Andrew’s Note: Today we present an article by guest writer, Jay (Just Jay). Jay is a combat veteran, a knowledge manager by day and serial inventor by night. He’s had a number of interesting jobs through the years including collecting war trophies (like armored personnel carriers) in Iraq and a stint as a confidence course manager at a facility that used physical activity to build confidence in welfare recipients… to encourage them to work their way out of poverty. Yeah, that worked. Enjoy.
An amusing article was posted recently over at Movoto Blog [link] discussing the merits of various animals as lawn mowers. Once you get past the (really cool) calculator to determine how many of the animal of choice you’d need to tend your yard, there’s actually some interesting insights that could help not only your landscaping, but aid your self-reliance efforts and potential survivability.
According to the calculator, I would have to release an army of more than 200 guinea pigs to maintain my yard. Not sure what Homeland Security alarms will be sounded by ordering 200 guinea pigs from my local pet store, but might be worth it for the comic value alone.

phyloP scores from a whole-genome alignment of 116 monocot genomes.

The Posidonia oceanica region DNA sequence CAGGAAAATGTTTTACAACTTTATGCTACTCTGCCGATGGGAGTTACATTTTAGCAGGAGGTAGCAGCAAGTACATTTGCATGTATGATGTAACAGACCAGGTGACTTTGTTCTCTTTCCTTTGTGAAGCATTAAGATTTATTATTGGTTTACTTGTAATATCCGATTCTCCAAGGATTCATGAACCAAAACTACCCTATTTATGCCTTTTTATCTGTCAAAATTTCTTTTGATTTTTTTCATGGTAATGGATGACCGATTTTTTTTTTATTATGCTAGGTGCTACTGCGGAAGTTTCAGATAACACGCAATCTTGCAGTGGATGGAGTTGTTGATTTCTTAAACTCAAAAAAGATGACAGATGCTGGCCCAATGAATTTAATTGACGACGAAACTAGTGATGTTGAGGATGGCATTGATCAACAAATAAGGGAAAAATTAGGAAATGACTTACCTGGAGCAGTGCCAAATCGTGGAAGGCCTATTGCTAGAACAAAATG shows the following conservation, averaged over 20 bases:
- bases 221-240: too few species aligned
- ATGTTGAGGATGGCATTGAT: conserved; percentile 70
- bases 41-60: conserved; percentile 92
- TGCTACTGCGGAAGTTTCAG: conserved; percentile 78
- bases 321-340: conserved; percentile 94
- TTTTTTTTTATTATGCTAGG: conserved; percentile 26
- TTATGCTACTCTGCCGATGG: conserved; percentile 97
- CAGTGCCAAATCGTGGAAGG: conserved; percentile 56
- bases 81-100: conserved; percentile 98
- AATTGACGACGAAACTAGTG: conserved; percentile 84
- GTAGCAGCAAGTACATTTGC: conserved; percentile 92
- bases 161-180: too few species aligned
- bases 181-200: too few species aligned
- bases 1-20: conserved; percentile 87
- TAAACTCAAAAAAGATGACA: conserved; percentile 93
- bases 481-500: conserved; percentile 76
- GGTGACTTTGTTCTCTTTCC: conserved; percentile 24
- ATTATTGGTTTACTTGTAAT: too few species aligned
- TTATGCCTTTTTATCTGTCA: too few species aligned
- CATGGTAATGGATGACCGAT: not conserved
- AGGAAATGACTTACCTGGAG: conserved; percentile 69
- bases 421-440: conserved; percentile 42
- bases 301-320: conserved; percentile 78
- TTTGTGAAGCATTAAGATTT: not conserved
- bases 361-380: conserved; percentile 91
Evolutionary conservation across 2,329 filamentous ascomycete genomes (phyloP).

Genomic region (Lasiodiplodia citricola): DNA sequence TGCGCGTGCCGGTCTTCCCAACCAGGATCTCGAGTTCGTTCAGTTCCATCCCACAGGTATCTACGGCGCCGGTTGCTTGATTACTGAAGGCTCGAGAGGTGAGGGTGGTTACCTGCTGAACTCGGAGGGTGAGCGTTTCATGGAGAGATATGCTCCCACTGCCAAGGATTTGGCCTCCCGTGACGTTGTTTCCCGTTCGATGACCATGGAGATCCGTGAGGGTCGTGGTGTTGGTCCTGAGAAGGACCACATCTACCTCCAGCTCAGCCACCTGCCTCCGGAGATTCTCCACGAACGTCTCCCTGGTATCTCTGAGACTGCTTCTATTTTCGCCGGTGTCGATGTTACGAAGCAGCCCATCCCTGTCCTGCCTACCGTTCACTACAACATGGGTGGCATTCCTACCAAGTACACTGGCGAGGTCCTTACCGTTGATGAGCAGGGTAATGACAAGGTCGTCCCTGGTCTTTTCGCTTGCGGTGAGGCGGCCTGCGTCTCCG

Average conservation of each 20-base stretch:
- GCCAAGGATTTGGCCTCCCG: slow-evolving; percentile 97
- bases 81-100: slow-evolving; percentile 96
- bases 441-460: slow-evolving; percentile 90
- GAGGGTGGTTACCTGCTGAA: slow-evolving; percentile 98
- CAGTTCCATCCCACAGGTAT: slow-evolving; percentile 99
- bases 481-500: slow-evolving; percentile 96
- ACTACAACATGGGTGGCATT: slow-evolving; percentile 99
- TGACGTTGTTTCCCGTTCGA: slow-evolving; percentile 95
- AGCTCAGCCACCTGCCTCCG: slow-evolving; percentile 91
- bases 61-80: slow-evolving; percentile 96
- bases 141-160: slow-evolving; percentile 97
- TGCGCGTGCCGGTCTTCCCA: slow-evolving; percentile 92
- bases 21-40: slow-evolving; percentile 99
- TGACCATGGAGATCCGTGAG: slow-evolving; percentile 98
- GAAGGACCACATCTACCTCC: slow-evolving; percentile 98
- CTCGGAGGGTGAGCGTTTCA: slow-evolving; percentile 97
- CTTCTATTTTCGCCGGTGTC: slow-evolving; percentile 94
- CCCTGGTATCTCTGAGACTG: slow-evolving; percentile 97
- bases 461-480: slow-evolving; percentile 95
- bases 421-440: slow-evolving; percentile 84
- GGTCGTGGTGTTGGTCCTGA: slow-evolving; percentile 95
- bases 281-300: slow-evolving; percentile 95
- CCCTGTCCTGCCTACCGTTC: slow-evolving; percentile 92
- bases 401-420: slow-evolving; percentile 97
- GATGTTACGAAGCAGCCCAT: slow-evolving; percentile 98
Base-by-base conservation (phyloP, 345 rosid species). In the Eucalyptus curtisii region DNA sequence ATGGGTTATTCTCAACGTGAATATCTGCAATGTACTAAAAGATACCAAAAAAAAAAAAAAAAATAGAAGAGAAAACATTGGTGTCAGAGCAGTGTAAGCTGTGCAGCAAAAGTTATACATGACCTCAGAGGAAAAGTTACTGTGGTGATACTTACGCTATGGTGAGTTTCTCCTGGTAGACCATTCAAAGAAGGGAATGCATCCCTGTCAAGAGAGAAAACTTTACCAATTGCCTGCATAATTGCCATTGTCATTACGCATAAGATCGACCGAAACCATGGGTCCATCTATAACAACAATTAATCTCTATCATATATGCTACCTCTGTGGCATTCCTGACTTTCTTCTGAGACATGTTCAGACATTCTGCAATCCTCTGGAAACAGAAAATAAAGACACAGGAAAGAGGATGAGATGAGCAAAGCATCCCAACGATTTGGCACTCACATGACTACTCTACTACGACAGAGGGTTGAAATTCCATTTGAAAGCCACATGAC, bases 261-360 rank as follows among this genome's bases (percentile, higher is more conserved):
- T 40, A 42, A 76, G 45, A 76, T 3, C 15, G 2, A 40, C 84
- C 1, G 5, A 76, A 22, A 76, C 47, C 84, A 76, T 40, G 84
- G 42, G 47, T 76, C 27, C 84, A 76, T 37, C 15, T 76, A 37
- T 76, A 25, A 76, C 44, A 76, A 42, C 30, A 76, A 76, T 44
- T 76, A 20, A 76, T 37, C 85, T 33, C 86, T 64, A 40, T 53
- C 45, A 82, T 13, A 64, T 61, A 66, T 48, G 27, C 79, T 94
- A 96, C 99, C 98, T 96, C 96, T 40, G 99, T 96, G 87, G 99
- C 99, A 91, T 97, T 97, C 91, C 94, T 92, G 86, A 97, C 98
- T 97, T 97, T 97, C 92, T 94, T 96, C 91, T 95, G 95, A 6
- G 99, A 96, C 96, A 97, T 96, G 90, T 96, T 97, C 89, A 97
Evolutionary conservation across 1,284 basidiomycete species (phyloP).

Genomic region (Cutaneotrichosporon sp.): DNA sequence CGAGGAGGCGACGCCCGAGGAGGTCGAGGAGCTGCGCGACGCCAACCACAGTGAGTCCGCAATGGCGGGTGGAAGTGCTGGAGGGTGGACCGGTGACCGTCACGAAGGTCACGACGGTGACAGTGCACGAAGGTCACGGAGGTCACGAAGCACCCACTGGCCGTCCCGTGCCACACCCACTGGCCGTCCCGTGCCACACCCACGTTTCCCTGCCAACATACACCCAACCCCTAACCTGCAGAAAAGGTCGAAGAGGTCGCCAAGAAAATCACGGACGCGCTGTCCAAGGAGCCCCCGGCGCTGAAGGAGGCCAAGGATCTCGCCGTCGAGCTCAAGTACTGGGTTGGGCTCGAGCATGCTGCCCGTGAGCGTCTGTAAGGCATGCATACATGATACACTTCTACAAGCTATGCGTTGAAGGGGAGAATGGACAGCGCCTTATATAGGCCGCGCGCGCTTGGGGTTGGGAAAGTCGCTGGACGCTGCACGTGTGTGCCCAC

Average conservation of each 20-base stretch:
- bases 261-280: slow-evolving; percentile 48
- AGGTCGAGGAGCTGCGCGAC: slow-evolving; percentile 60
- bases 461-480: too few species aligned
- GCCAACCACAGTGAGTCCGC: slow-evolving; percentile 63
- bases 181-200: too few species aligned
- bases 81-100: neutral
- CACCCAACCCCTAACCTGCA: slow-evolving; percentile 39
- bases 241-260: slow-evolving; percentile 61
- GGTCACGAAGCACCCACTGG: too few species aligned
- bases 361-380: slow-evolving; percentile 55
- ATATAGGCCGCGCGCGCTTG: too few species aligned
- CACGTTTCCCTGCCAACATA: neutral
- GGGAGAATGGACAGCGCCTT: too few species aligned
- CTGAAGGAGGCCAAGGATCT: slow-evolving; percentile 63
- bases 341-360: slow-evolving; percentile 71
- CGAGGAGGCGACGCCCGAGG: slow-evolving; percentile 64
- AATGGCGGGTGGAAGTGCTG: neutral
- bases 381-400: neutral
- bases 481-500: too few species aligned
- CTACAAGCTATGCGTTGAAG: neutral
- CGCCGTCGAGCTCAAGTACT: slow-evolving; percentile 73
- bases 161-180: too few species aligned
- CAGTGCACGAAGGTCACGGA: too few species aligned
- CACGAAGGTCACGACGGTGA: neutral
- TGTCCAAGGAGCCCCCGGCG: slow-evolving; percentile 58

The article gives a fun description of the merits of cows, goats, sheep, chickens, and yes, guinea pigs. It further describes the pros and cons of each. While livestock may not be a solution in all cases, it might be worth considering in the self-reliance quest beyond mere landscaping.
Not sure what Homeland Security alarms will be sounded by ordering 200 guinea pigs from my local pet store, but might be worth it for the comic value alone.
Is this a solution for everybody? Of course not. But self-reliance is all about assessing your situation and utilizing all available resources – even non-traditional tasty ones – to ensure the safety and security of you and those you care about.
Note from Andrew: I actually looked at guinea pigs as an alternative to raising rabbits a while back…after reading that they’ve provided a sustainable food source for the people of Ecuador, Peru & Bolivia since the time of the Incas.